KYC Scam Hits Hard: Ex Indian Air Force Officer Loses Life’s Savings After Fraudster Asked To Download App

KYC Scam Hits Hard: Ex Indian Air Force Officer Loses Life's Savings After Fraudster Asked To Download App
KYC Scam Hits Hard: Ex Indian Air Force Officer Loses Life’s Savings After Fraudster Asked To Download App

As per the news, a Noida-based former Indian Air Force officer Nilachala Mohapatra lost all his retirement savings to a KYC data con.


How Did This Happen?

56-year-old Mohapatra was conned in the disguise of KYC verification of his mobile digital wallet, on November 11.

 The fraudster was posing as an employee of an e-wallet company called Mohapatra and asked him to download an app for verification of the KYC form.

Mohapatra said “He made me download an app and asked me to transfer an amount Rs 5 to an account, which would have been refunded. While Rs 5 was immediately refunded, the criminals withdrew Rs 7.33 lakh from my bank account,”.

He added “How come they (bank) allowed a transaction for such a huge amount without letting me know? Both my accounts were linked with my digital wallet and still, the criminals were able to hack into both,”. 

In another case, the general manager of a major shopping mall in Gurugram lost Rs 1.85 lakh

What Happens Next?

After that, an FIR was registered against unknown persons under the IT Act. 

According to Preet Pal Singh, ACP Crime, Gurugram Police”Cyber cell officials are trying to locate the IP address of the accused,”.

Cyber experts see a, a clear pattern is now emerging behind these criminal acts.

Cybercriminals are using KYC compliance as a tool to cheat people, Since the Reserve Bank of India made KYC compliance mandatory for users of banks, digital wallets and financial institutions.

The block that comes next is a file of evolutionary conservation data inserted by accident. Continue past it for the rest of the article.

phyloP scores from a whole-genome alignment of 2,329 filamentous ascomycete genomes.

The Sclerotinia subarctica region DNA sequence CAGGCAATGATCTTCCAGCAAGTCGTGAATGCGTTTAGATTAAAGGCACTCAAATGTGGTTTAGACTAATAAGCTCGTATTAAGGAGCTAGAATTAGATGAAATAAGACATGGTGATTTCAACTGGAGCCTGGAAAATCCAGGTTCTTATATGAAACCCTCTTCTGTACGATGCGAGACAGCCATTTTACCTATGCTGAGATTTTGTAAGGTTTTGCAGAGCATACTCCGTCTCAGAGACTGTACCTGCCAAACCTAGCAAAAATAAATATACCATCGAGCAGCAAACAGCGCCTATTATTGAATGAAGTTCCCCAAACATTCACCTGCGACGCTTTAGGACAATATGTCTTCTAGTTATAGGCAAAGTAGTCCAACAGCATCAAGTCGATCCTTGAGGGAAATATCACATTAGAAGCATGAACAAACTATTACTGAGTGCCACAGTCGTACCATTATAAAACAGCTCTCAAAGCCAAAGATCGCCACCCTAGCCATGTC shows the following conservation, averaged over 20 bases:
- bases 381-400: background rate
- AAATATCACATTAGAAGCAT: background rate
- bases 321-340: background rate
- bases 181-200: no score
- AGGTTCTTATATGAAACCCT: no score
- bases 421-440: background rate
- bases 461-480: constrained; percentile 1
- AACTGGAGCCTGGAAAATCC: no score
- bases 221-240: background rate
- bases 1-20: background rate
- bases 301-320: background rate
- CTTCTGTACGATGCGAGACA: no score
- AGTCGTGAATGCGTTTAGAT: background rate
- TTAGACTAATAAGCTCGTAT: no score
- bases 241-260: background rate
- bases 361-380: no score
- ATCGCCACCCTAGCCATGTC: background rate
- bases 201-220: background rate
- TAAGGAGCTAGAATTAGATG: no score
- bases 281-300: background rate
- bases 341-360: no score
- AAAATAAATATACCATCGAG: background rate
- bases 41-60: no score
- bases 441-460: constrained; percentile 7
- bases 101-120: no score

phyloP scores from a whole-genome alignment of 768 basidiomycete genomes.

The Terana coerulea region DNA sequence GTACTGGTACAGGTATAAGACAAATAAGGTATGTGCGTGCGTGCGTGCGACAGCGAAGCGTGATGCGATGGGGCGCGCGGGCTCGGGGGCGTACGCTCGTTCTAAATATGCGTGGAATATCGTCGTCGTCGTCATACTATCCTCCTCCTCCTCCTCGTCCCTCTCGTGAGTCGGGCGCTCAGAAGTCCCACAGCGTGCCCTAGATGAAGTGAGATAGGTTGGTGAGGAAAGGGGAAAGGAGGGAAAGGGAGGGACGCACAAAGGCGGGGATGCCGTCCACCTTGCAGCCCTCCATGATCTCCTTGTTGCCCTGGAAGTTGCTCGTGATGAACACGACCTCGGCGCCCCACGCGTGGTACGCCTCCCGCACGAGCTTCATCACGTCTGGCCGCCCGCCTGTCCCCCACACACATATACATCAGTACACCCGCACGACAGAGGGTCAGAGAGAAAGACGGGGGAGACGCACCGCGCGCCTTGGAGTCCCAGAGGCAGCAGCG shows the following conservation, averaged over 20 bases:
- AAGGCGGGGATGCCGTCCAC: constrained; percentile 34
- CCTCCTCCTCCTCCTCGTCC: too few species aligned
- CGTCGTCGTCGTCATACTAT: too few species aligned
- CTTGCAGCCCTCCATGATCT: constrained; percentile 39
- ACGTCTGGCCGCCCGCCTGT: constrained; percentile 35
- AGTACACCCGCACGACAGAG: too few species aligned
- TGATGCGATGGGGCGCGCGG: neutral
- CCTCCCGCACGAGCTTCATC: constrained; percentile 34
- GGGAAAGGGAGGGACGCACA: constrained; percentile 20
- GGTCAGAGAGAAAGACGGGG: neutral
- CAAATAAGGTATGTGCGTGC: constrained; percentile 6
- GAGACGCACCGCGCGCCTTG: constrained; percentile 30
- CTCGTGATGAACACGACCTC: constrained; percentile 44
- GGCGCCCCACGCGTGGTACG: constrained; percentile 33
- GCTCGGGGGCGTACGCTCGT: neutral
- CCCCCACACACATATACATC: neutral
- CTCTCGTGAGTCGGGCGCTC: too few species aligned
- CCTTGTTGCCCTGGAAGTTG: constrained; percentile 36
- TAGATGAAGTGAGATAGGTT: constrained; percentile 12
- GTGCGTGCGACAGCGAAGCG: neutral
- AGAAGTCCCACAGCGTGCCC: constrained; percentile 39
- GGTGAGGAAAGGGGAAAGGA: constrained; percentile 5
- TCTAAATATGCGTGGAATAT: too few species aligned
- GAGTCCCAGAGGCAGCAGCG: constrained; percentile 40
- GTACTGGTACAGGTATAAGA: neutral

How Does This Work?

People prefer shortcuts over the old and tedious documentation process, like downloading apps and feeding information into these. 

But has now turned into vulnerability as when people agree to update KYC details through the app, the perpetrators send them a link over a text message. 

In the next steps, the caller is asked to download an app. After downloading the app and installment completion, the conmen get access to the person’s screen through a remote desktop software tool. 

After that, the caller asks the victim to perform a transaction to check if the account is functional. But the real motive is to use the OTP message to fraudulently withdraw money. 

What Does The Cyber Experts Say?

As per the experts, cybercriminals are on the lookout for newer ways to defraud gullible victims. 

Most of these fraudsters use screen-sharing apps according to Anyeesh Roy, the Deputy Commissioner of Delhi Police Cyber Crime Cell.

He said “Conmen also target customers who use online banking services. To know the password, apps that can monitor one time passwords (OTPs) sent through text messages on mobile phones are employed,”. 

According to Cyber expert Jiten Jain, hackers use these apps to control mobiles and computers connected with the Web.

Jain added “These are also known as controlling apps and whoever downloads them should be aware of their features. Many ignorant people download them and end up compromising their financial data with others,”.

How Prevention Is The Only Way Here?

The cybersecurity expert, Kislay Chaudhary said that awareness is the only way to keep such offenses under check. (Reference)

He said “There are many team-viewer apps available in app stores. They are legal and can be easily downloaded. Once the details have been shared with criminals, they can access all the data that is inside your phone. People should be aware of such technology. KYC verification must be done physically by taking fingerprints to connect with the Aadhaar card. People must be aware that financial institutes or banks don’t insist upon users to download anything for verification,”.

Comments are closed, but trackbacks and pingbacks are open.

who's online